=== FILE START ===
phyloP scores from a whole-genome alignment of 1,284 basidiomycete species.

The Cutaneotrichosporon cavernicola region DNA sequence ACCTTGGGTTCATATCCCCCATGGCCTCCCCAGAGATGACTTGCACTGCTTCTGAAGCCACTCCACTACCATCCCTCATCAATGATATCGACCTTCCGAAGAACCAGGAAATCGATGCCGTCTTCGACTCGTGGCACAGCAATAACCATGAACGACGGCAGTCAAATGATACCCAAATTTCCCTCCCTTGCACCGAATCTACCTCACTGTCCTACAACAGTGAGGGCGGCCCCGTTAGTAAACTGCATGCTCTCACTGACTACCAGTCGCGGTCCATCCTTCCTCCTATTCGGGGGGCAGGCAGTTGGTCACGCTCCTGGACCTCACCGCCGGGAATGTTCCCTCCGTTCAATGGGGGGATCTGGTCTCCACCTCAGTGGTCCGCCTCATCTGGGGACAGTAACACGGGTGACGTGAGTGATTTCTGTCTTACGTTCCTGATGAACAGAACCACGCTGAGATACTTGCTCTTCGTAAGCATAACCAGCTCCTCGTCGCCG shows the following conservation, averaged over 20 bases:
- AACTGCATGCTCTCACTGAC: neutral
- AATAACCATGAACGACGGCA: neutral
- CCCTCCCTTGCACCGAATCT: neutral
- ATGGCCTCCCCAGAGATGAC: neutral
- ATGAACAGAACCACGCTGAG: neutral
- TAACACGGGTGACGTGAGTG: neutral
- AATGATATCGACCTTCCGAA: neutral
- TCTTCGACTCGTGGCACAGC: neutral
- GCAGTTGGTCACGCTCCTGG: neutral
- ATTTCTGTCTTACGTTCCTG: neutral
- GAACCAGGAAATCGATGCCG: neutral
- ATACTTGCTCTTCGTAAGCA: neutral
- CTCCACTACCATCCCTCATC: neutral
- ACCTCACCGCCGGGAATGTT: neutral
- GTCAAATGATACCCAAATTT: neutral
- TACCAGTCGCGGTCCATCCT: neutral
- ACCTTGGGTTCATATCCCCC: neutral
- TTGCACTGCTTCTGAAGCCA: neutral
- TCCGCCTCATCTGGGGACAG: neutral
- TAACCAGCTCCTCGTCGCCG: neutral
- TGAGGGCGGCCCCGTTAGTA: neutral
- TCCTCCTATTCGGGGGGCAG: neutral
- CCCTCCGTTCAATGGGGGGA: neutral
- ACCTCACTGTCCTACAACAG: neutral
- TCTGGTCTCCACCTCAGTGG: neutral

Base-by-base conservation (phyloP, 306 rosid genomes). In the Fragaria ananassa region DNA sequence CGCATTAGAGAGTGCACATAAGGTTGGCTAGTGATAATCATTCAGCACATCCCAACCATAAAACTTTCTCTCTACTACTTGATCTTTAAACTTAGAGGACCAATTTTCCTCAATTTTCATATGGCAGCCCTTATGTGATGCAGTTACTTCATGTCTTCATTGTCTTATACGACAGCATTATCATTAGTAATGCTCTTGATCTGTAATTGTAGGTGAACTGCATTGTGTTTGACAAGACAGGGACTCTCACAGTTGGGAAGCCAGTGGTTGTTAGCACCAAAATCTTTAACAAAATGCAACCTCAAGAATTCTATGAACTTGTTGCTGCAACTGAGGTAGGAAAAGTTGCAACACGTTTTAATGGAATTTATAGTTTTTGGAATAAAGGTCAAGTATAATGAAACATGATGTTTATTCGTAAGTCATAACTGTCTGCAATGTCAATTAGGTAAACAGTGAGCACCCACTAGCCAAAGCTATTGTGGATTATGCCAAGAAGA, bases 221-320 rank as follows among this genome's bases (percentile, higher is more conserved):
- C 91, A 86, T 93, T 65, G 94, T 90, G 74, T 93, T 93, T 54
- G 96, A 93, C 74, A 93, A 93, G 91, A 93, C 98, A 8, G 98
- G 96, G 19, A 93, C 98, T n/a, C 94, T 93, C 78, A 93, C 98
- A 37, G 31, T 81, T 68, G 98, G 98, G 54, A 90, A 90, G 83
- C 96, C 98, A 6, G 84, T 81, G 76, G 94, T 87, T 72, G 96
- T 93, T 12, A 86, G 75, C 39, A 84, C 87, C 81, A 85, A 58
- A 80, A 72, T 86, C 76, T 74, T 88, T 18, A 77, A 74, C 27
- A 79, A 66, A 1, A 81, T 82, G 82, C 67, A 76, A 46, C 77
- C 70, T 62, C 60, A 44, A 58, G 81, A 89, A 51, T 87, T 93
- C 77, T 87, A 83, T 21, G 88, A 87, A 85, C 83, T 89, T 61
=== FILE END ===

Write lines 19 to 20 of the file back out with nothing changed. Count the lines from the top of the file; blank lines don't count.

- ACCTTGGGTTCATATCCCCC: neutral
- TTGCACTGCTTCTGAAGCCA: neutral